C/C++ ASLR, PLT, esoteric stuff

AlexanderProphet

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Hullo there,
I’m writing a simple debugger and have found myself way out of my depth. A Google search on my questions only turns up dodgy black hat websites and obsolete tutorials.
I’d like to know:
1) With Address Space Layout Randomisation, obviously the traced executable and any libraries it uses could be loaded anywhere in memory. So how do I interpret DWARF info that says, for example, that “main” lives at 0x4F0? Do I add a constant to it? What library call will get me the true offset of the target program at runtime?
2) I have successfully managed to patch jmp instructions in the tracee to call libc functions indirectly via my own diagnostic functions. However I’ve hit a big problem. Because I’m patching the Procedure Linkage Table via an injected .so, the functions are only patched locally in the shared object. Calling from the tracee results in the real functions being called. I’d like to access the main program’s PLT. How can I calculate its location programmatically? I’d rather the debugee doesn’t have to be recompiled or cooperate with this in any way, i.e. it shouldn’t need to know it’s being debugged.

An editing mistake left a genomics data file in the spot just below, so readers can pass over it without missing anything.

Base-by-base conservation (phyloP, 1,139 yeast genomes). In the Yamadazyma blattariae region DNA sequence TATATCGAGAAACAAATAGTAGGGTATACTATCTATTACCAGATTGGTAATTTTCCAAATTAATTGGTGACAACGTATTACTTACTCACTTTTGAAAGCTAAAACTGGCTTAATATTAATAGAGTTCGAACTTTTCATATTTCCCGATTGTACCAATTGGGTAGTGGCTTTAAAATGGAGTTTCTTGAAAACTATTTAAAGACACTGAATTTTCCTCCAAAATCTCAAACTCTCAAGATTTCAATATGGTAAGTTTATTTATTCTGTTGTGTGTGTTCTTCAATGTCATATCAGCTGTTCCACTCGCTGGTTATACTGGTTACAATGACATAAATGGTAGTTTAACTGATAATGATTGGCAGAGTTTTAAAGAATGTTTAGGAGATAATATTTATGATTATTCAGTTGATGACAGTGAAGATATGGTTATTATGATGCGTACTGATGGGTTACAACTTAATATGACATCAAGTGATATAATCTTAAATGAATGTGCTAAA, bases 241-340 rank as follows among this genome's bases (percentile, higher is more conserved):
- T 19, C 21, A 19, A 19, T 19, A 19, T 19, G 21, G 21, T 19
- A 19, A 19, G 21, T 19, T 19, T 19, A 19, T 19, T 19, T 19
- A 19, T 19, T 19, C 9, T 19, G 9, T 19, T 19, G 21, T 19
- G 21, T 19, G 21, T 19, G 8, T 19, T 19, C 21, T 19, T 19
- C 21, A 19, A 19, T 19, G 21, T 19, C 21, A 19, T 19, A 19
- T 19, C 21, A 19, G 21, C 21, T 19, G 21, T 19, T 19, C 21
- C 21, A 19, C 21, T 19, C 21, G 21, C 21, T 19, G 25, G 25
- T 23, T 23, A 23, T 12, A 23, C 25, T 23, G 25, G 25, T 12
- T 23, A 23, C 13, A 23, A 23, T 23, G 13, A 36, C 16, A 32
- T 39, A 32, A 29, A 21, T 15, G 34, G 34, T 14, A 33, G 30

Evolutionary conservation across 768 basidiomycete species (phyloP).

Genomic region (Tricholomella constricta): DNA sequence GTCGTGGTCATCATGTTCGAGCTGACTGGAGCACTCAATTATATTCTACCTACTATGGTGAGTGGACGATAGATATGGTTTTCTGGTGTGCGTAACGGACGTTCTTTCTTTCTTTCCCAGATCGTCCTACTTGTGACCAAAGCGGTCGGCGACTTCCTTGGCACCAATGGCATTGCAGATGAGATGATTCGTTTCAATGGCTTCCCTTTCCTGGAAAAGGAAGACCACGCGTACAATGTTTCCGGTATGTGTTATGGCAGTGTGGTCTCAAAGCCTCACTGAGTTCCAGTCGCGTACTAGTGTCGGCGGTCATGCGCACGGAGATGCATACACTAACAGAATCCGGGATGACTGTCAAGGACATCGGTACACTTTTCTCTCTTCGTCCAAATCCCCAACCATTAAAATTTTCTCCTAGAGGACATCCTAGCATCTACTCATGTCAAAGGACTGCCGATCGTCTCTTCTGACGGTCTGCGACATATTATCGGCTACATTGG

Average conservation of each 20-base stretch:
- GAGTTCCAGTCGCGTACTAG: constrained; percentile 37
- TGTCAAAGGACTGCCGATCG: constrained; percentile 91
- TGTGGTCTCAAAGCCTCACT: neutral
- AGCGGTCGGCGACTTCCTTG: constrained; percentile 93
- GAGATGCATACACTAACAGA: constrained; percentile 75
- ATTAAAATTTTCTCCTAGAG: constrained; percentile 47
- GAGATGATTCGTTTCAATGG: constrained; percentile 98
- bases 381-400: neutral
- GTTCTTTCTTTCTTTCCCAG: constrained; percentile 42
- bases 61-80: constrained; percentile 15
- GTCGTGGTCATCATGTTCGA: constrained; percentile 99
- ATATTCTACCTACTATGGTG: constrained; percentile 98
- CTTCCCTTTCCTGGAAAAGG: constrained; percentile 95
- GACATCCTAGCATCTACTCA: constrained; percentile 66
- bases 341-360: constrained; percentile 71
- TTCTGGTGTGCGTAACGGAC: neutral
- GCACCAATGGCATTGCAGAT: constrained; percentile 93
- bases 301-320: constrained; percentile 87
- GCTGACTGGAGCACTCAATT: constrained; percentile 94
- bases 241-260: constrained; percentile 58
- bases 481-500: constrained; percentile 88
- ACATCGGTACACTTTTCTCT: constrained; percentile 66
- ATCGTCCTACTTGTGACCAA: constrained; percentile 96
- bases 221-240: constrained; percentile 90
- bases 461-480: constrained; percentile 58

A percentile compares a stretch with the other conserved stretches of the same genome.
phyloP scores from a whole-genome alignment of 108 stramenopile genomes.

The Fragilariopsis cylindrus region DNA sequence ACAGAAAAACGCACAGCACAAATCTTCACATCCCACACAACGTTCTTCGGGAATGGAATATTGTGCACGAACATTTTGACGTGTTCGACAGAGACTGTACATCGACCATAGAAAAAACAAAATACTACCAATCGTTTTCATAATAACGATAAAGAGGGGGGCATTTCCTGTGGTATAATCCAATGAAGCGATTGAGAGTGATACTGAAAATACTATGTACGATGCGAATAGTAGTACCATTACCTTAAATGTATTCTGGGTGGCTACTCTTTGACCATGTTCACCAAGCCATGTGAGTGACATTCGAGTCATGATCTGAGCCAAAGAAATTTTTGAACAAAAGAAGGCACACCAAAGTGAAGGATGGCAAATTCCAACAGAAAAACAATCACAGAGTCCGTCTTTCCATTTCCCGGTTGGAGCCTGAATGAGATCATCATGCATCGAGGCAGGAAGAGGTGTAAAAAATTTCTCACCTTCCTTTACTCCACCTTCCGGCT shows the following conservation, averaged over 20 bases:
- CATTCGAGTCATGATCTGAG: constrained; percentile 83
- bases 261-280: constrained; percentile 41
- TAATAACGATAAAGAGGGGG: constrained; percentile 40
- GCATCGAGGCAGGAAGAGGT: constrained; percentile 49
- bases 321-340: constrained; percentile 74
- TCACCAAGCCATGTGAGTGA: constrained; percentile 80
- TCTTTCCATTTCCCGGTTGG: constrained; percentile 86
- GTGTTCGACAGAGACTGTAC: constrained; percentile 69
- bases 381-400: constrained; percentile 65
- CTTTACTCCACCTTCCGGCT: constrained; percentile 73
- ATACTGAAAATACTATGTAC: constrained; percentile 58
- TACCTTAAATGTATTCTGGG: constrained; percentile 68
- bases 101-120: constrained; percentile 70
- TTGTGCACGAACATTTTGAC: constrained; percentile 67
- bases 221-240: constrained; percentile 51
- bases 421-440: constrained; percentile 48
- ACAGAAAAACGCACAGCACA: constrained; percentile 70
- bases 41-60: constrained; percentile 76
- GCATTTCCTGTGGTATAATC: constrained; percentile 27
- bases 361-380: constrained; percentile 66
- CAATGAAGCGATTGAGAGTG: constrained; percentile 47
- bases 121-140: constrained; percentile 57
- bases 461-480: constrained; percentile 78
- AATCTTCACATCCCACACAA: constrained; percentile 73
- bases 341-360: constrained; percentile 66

And yes, I’m using Linux. I have FreeBSD installed in a virtual machine and intend to switch to that once the project has matured a bit. So Linuxy answers or better still a cross platform solution would be great.
Thanks in advance.
 
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AlexanderProphet

AlexanderProphet

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Just wanted to add that I tried the LD_PRELOAD trick for overriding libc functions and it caused segfaults.
 

_martin

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Well, FreeBSD doesn't have ASLR. But your 1) is more for PIE than ASLR. When program is executed kernel chooses the address for given section (no random offset in FreeBSD), does the required parsing of binary and then handovers it to ELF interpreter (INTERP), most likely ld-elf.so (linux: ld.so). I suggest you take look in ld sources to see how parsing is done. This all is related to FreeBSD though process is the same in general.
 
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AlexanderProphet

AlexanderProphet

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Hi _martin,
(admin: I hope I'm okay accepting help, even though the rules say I shouldn't have received it?!)
Thanks for correcting my assumption that FreeBSD has ASLR. I guess I just assumed it did because of its general reputation for robustness. Thanks for the link. I prefer documentation to source generally though because it’s less prone to sudden unexpected changes. I even wrote my own DWARF parser because I found the DWARF standard documents much more readable than any source code I could find! I looked at the GDB sources in an attempt to shed light on my questions but they are labyrinthine - I had to give up.